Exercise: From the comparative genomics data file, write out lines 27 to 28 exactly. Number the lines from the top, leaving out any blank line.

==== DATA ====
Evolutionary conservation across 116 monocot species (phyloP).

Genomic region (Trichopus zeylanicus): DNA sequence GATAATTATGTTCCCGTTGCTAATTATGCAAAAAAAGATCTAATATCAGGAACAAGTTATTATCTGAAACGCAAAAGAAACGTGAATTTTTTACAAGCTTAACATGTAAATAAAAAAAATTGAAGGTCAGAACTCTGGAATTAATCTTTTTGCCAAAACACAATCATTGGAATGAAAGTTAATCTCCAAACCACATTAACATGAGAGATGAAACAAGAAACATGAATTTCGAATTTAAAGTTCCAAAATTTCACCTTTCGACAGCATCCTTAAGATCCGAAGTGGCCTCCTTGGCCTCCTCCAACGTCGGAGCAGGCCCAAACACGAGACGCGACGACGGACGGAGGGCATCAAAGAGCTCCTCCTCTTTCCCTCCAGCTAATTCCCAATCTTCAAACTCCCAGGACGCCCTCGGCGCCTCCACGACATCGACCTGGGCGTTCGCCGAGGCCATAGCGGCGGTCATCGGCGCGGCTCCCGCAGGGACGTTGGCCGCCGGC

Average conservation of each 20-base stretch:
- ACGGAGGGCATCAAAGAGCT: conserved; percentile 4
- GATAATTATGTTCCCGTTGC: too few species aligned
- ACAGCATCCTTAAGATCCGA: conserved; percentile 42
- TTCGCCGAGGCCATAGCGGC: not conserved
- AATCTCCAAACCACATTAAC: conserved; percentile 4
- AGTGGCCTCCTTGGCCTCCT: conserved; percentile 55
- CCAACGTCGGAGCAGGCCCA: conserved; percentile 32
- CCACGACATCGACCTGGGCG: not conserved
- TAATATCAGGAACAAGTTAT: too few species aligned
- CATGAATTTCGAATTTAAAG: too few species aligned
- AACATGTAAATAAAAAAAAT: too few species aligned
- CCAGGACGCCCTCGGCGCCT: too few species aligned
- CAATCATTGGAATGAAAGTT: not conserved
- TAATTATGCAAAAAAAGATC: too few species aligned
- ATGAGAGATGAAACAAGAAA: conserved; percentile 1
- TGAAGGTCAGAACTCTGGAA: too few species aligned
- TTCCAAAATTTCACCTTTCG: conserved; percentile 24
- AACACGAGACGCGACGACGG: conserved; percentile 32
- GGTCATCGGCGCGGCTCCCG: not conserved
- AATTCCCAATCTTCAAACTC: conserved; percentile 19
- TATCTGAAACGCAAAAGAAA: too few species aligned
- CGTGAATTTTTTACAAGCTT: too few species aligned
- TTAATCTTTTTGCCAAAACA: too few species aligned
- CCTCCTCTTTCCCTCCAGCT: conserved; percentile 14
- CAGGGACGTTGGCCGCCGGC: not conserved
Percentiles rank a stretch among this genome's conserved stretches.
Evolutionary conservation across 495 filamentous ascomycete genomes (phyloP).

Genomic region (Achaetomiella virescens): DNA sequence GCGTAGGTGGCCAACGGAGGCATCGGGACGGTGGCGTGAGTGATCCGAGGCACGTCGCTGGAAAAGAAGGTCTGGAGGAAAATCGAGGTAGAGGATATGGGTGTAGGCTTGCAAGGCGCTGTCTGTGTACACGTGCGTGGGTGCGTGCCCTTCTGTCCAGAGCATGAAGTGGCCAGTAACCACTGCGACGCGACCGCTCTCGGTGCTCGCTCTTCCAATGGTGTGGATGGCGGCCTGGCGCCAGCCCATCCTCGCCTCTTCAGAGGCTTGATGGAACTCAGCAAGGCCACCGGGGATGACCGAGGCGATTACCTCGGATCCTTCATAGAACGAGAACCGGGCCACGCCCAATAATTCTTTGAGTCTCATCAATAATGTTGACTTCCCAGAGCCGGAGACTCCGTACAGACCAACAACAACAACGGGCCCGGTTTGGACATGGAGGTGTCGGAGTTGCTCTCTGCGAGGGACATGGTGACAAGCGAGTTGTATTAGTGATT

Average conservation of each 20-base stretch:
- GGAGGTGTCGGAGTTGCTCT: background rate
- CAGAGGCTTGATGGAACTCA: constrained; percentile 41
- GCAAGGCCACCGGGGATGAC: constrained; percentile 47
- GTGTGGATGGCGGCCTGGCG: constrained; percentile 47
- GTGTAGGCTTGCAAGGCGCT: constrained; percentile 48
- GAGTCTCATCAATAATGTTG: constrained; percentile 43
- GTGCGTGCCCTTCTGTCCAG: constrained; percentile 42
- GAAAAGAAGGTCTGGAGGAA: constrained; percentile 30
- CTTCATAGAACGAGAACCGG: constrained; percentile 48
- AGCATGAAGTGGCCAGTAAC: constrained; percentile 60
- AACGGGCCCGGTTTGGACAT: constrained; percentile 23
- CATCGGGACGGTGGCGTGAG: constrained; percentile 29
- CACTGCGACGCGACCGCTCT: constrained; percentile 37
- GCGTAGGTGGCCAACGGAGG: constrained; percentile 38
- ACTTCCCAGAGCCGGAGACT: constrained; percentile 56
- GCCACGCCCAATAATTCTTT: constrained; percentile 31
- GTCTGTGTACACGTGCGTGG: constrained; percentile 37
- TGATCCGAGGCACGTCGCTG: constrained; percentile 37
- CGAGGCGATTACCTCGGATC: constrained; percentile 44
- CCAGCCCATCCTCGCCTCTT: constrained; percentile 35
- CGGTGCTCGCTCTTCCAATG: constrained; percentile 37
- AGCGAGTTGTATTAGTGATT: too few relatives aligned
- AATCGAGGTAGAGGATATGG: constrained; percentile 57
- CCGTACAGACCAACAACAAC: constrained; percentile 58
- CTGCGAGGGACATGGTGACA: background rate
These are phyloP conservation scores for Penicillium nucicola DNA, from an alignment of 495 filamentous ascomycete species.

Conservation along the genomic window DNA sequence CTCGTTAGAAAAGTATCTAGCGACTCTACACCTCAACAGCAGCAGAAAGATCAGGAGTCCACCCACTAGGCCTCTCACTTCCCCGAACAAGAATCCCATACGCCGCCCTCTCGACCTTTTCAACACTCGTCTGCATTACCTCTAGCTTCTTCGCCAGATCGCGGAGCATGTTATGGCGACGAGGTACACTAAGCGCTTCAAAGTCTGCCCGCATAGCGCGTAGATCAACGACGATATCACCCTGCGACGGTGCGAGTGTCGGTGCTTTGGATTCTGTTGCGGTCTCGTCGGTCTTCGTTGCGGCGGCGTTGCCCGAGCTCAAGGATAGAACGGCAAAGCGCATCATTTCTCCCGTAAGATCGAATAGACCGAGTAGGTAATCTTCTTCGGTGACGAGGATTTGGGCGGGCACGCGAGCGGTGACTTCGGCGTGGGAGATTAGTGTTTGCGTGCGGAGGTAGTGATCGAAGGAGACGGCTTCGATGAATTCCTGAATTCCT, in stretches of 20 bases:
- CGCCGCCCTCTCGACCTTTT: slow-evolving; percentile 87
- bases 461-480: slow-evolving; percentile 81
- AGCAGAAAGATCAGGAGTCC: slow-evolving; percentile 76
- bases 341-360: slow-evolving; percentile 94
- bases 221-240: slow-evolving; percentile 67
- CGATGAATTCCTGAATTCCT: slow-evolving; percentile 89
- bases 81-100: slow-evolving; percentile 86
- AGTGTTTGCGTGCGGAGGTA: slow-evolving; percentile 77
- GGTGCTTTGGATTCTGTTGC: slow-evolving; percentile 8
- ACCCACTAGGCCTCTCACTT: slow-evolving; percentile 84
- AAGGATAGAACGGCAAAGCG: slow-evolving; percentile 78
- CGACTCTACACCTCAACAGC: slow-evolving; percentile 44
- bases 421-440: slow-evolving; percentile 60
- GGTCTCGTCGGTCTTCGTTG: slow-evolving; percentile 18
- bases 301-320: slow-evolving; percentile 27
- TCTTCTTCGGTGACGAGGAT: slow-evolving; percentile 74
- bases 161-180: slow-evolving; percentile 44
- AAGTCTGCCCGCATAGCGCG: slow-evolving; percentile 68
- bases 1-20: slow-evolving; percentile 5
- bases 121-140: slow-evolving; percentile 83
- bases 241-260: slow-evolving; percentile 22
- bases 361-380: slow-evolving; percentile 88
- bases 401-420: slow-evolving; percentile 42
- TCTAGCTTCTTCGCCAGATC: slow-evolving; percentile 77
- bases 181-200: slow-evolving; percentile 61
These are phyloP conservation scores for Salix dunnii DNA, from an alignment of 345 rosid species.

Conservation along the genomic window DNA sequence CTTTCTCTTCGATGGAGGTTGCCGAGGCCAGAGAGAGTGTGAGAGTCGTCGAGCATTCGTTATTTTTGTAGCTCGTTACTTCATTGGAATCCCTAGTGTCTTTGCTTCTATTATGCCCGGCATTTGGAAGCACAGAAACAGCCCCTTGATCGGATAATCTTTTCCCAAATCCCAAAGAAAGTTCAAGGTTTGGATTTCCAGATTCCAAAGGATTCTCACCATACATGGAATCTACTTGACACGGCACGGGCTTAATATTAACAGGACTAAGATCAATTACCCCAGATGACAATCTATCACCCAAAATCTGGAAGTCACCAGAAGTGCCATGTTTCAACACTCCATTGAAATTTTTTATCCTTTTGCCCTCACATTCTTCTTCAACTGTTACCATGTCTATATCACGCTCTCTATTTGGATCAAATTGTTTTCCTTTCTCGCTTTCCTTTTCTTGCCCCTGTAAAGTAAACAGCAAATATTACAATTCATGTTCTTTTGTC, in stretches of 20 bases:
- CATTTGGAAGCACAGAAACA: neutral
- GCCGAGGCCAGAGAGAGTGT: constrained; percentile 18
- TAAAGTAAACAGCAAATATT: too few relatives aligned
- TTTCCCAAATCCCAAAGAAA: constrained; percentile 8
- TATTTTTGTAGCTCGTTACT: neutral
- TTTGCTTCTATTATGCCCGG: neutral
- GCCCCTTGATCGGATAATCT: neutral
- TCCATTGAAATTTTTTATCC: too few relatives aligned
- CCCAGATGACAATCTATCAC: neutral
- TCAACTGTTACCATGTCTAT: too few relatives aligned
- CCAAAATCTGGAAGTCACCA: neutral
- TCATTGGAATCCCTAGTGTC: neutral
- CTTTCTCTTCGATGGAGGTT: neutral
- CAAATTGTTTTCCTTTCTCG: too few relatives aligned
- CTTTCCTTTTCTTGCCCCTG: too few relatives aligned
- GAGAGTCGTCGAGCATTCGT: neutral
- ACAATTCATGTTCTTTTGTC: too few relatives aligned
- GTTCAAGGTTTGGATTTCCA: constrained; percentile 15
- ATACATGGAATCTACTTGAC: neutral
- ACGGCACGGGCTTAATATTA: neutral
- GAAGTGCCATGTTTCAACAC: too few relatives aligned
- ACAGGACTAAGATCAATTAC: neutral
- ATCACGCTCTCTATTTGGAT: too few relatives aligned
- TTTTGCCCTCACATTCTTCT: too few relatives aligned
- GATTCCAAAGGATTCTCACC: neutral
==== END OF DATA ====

- CCTCCTCTTTCCCTCCAGCT: conserved; percentile 14
- CAGGGACGTTGGCCGCCGGC: not conserved